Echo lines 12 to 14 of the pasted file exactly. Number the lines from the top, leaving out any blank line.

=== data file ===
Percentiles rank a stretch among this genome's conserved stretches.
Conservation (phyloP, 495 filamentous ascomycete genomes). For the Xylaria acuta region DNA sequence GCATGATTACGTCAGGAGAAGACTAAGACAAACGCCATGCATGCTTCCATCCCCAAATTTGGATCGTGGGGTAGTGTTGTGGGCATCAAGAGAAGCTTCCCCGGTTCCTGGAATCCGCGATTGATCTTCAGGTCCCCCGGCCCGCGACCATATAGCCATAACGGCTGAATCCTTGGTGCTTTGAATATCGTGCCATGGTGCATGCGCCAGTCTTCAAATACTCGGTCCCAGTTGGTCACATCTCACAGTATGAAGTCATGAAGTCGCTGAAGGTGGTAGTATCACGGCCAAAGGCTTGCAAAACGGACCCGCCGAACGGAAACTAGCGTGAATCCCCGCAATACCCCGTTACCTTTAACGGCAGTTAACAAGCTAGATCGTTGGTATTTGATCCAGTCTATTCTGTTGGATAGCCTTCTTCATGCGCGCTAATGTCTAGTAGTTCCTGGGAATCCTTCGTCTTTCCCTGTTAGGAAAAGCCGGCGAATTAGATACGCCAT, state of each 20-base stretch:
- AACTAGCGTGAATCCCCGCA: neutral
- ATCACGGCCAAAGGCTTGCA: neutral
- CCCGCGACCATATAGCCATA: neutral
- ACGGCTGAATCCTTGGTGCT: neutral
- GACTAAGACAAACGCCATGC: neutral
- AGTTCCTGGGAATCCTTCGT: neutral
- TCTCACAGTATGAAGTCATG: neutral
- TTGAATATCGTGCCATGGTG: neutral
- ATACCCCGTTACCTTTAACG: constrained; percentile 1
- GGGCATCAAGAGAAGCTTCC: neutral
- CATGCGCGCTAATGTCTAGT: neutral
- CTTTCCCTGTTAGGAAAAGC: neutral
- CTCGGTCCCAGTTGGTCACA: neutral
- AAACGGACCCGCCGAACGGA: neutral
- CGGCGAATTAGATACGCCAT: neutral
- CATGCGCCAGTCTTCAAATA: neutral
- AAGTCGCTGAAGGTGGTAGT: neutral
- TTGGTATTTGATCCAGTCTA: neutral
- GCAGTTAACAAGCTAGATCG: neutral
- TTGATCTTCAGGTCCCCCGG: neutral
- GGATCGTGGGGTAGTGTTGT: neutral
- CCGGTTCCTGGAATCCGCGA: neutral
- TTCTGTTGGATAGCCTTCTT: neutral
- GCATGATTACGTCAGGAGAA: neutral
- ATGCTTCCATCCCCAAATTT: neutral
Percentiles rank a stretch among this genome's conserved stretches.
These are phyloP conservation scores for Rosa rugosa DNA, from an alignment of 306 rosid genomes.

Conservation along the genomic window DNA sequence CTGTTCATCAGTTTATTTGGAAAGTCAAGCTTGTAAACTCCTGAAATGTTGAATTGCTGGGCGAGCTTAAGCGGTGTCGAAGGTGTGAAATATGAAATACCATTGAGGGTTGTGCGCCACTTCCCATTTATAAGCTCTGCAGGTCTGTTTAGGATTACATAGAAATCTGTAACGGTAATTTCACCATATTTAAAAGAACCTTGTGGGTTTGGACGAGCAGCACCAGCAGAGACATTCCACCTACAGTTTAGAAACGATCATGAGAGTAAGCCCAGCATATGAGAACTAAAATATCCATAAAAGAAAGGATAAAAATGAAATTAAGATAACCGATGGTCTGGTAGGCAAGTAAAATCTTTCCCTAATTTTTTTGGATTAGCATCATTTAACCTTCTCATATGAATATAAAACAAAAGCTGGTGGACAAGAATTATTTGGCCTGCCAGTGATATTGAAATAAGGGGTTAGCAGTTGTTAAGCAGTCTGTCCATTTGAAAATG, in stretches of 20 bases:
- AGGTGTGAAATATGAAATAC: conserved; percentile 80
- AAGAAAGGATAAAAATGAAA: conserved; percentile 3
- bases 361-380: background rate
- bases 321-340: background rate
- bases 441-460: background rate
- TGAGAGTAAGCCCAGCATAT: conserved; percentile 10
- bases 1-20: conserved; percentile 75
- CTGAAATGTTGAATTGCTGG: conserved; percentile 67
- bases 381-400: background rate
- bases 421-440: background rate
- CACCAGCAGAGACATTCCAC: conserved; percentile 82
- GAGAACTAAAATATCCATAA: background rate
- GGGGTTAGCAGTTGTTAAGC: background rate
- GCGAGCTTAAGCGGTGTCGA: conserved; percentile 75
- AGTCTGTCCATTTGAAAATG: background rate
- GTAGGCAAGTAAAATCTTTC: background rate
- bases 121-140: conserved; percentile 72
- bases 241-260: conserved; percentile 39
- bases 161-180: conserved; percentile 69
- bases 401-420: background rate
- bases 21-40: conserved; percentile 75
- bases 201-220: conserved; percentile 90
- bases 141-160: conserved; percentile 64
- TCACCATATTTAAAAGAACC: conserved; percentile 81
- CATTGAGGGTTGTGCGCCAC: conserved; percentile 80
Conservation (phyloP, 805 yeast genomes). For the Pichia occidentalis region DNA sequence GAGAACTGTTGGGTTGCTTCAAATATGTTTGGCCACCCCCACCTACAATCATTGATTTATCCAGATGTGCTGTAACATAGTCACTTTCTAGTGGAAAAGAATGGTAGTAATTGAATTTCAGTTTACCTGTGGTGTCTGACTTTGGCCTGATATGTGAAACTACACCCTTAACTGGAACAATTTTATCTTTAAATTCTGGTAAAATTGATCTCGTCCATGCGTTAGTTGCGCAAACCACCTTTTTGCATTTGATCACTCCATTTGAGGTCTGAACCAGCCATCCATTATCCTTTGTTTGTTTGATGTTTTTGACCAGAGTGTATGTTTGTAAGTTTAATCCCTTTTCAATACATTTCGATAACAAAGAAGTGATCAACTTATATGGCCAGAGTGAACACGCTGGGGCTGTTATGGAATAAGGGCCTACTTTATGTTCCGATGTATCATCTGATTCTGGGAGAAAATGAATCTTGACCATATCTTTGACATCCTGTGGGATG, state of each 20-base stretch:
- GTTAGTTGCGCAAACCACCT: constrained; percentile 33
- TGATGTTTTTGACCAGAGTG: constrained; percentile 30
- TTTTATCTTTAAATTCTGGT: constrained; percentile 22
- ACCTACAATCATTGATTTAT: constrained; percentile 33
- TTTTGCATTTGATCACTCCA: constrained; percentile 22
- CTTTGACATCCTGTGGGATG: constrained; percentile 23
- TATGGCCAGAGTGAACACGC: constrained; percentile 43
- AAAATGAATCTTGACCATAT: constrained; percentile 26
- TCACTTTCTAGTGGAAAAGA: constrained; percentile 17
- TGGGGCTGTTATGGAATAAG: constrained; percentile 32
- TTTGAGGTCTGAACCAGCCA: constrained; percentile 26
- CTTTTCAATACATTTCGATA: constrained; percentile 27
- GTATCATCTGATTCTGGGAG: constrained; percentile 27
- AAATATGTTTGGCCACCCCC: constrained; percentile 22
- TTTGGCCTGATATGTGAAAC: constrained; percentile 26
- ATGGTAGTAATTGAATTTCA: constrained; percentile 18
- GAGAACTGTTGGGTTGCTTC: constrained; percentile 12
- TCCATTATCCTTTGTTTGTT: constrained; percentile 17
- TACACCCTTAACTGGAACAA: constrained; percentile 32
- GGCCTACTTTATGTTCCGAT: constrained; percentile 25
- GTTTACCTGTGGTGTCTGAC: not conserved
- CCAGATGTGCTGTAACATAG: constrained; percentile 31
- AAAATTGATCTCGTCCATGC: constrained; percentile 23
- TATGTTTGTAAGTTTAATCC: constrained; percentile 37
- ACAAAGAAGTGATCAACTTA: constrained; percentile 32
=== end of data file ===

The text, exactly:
- GGGCATCAAGAGAAGCTTCC: neutral
- CATGCGCGCTAATGTCTAGT: neutral
- CTTTCCCTGTTAGGAAAAGC: neutral